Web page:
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Good advice to empower every dog owner to have a happy, rewarding relationship with their four-legged friend.

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Choosing a dog to share your life with

It can be an enjoyable process deciding on which dog to share your life with. However, any mistakes made at this stage can have lasting effects so taking good care and using one’s head as well as one’s heart in the decision process will pay off for years to come.

There are many factors to consider. Just as we all differ enormously as humans; dogs can, like us, be fit and energetic or more sedentary and studious. Some high energy breeds will have a very high requirement for exercise and mental stimulation and will need a considerable commitment on your part to maintain a regular and strenuous exercise pattern while others may not tolerate the noise and bustle that comes from sharing a busy family life with boisterous children. Therefore, do not be drawn in by first impressions alone.

The following are considerations for choosing which kind of dog will best suit you and your family’s lifestyle. 

What are you hoping your dog would join in with?

For example:

  • Everyday life 
  • Accompanying me at work
  • Going out and about, making new friends
  • Promoting a healthy lifestyle
  • Dog sports (agility, rally obedience, etc.)
  • Dog shows

How much space will you be able to offer the dog in your home?

  • Do you live in a flat or house?
  • Will the dog have regular, easy access to a suitable outdoor space?
  • Do you have a secure garden that you can use exclusively, or would you need to share the outside space? 
  • If it’s rented, will your landlord permit you to keep a dog and, in cases of some leases, are there conditions in the lease about dog ownership?
  • How much time will you be able to commit to exercising the dog? This is important because dogs need the physical and mental stimulation of regular exercise as well as having regular opportunities to toilet.

How much time will you be able to commit?

  • Spending quality time with your dog
  • Grooming and health care
  • Playing with your dog
  • Exercise and mental stimulation

Consider costs

Bringing a dog into your household is a long-term commitment and incurs considerable cost. It is advisable to consider costs at this stage. Small dogs eat considerably less than giant breeds, they may cost less to insure and they tend to live longer. Read more about the costs of living with a dog.

What size dog are you considering?

  • Small – less than 12 kg
  • Medium – 12-28 kg
  • Large or giant – more than 28kg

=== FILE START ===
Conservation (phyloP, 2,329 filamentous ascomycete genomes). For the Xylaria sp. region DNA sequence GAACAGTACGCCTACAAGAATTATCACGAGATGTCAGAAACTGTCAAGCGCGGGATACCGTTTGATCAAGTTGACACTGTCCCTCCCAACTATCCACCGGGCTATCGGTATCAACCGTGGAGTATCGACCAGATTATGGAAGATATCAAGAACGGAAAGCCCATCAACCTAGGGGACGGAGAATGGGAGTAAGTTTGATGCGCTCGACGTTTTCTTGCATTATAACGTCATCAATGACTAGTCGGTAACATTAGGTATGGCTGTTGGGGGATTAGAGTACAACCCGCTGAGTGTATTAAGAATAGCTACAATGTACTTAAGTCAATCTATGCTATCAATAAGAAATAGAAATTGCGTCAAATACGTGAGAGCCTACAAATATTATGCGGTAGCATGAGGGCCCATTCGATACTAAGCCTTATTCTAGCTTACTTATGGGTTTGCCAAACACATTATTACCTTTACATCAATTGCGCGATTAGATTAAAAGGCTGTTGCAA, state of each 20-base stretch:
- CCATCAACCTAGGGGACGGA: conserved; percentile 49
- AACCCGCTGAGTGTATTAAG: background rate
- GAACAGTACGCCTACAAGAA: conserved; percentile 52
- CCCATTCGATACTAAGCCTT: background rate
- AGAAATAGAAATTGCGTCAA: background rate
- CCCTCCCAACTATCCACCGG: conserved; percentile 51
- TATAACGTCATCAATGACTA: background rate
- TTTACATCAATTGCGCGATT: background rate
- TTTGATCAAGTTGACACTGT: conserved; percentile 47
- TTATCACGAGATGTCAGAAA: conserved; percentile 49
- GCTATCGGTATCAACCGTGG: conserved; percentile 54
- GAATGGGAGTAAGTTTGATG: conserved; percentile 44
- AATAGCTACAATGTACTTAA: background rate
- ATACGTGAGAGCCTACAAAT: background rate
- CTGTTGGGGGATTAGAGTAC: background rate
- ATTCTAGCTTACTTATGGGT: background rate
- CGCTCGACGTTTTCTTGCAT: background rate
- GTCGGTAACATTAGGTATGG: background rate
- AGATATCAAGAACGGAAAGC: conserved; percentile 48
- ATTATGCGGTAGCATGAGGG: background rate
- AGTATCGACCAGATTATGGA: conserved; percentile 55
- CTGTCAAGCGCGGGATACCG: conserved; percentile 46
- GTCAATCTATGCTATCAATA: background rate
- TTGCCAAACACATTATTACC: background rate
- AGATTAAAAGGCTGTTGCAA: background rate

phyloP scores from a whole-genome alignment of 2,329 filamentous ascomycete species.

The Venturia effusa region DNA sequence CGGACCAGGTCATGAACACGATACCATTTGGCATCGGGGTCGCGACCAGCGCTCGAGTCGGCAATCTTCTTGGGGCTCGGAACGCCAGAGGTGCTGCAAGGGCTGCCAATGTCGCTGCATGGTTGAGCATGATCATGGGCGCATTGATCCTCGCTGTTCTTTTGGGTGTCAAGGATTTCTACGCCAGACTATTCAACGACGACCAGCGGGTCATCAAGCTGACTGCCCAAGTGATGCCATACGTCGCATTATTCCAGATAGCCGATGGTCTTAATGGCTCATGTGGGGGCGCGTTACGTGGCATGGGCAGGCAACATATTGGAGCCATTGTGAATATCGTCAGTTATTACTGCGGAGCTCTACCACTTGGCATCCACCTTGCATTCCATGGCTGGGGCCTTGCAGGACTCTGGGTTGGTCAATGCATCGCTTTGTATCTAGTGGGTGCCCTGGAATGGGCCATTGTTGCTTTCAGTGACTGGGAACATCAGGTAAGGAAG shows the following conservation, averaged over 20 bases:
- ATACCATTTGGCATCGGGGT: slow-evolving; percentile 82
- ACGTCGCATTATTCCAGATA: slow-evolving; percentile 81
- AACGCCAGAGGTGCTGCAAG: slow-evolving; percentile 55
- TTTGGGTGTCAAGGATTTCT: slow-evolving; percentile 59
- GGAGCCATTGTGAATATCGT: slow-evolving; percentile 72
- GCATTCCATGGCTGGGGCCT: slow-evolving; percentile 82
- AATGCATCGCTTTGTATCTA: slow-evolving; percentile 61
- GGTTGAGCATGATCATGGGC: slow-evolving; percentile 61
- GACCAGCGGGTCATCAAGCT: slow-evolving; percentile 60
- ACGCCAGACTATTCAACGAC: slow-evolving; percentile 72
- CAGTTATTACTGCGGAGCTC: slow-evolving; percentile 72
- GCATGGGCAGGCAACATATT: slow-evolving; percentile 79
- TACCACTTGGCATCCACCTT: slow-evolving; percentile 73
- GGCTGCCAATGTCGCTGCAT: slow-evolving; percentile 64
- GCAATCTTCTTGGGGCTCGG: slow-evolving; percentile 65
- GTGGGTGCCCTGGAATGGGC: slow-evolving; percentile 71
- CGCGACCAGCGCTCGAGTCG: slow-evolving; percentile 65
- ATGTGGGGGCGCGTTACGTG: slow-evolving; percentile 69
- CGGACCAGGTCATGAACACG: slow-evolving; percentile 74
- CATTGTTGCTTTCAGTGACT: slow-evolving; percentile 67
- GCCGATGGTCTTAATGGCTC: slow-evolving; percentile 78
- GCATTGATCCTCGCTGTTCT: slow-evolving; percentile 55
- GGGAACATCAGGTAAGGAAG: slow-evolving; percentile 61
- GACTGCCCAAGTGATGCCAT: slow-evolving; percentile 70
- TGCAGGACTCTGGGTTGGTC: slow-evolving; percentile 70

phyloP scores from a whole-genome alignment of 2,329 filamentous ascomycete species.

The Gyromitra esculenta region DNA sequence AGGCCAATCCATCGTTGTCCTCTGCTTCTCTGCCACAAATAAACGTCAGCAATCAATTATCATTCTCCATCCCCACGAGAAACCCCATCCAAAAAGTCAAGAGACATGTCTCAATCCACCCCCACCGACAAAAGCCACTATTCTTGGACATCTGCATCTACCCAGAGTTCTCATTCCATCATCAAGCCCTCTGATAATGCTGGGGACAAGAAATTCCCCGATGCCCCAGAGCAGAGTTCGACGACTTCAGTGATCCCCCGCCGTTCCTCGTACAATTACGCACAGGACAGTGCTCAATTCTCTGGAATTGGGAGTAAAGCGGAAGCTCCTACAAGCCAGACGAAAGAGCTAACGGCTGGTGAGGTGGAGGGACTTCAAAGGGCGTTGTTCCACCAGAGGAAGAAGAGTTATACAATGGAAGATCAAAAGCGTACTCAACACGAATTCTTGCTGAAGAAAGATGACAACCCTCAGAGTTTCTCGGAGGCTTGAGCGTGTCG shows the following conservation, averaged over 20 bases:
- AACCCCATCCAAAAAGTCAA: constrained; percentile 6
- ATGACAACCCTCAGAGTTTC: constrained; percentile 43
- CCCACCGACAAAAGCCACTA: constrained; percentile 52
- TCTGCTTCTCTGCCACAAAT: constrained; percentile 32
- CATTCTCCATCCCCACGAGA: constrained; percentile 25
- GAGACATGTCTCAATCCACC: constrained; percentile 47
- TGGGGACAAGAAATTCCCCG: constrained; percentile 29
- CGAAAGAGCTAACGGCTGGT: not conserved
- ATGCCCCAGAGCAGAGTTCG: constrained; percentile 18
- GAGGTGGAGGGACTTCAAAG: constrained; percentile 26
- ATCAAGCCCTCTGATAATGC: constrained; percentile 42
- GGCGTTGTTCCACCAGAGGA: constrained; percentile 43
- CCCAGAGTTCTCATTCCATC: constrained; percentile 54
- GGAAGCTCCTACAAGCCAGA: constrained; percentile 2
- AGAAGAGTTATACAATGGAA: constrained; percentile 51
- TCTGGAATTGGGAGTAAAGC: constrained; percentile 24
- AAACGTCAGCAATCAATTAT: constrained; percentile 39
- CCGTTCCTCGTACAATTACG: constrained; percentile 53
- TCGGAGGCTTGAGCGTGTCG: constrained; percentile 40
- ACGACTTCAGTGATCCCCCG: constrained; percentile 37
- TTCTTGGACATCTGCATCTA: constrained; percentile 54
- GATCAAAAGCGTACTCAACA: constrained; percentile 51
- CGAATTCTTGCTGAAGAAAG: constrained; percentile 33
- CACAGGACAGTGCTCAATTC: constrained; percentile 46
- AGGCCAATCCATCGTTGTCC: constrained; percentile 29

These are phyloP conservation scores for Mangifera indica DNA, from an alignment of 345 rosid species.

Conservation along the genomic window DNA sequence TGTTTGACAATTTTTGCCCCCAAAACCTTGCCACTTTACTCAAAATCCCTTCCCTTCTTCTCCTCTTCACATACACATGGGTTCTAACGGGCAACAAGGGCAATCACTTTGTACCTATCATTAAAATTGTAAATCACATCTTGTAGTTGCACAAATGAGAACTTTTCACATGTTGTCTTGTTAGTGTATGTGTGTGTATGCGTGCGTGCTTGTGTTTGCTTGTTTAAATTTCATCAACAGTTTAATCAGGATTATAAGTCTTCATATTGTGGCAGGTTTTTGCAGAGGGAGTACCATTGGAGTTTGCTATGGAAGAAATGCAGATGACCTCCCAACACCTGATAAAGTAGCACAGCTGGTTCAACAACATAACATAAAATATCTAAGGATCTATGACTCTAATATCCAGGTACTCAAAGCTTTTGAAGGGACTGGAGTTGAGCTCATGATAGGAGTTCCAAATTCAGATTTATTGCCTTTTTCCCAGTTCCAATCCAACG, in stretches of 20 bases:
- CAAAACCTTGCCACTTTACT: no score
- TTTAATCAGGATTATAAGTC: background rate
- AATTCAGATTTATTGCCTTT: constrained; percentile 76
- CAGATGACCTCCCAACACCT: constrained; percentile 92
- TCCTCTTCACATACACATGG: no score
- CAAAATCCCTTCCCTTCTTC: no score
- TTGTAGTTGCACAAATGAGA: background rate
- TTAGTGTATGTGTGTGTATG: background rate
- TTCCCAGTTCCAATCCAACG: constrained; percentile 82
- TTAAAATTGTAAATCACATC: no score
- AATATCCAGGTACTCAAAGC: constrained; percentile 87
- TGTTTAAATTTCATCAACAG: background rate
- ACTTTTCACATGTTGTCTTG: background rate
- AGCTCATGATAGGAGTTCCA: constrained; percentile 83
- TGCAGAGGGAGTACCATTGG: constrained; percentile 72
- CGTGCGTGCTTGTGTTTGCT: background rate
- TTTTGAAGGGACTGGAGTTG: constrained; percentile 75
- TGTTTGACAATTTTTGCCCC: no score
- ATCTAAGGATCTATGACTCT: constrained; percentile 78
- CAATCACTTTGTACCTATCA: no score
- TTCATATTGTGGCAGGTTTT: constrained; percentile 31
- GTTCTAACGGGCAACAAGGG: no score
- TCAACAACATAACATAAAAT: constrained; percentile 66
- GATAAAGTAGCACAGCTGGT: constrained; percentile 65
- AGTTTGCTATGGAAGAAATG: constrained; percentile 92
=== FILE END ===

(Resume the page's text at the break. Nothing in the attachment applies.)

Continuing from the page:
Arrangements when leaving your dog

  • With you all the time
  • Left alone at home for no more than four hours at a time
  • Left alone but with a dog walker visiting
  • Left with friends or family when you’re out

Consider temperament

  • Different breeds are known for different temperament traits, however there are variations even within the same litter
  • Some dogs are more dependent on you – that may cause problems if you cannot be with them most of the time – this can lead to separation anxiety.

How busy is your house?

Some breeds and temperaments are better at coping with noise and bustle than others.

Have you ever lived with a dog before?

…or will this be a completely new experience for you?  There are benefits in living with a dog but dogs are not invisible and will inevitably affect almost every aspect of your life – are you prepared for this?

Are there other companion animals in the house?

  • Cats – where does your cat have food and where do they sleep?
  • Dogs (young or old?) – think about compatibility
  • Rabbits/rats/mice/chinchillas/birds etc.– not all dogs can resist the chase – and few dogs will be relaxed around them

Do you want a specific breed?

Research responsible breeders and take time to build a relationship with them. Be prepared to be placed on a waiting list as it’s worthwhile to wait for a suitable dog from a reputable breeder.

Read about how to spot a puppy farm.

Do you really want a puppy?

Can you manage a puppy or would rescuing an adult dog suit you better?

Do you have dog allergies?

You may have members of the household who are intolerant to dog hair, saliva or dander. Maintaining a high level of hygiene when you have a dog is important for alleviating a risk of allergic reaction. This is easier in some breeds than in others (hound, hairless or breeds that don’t shed a lot).

Do you or your child have a condition you’d like the dog to support?

Find more information about our assistance dog and family dog service.

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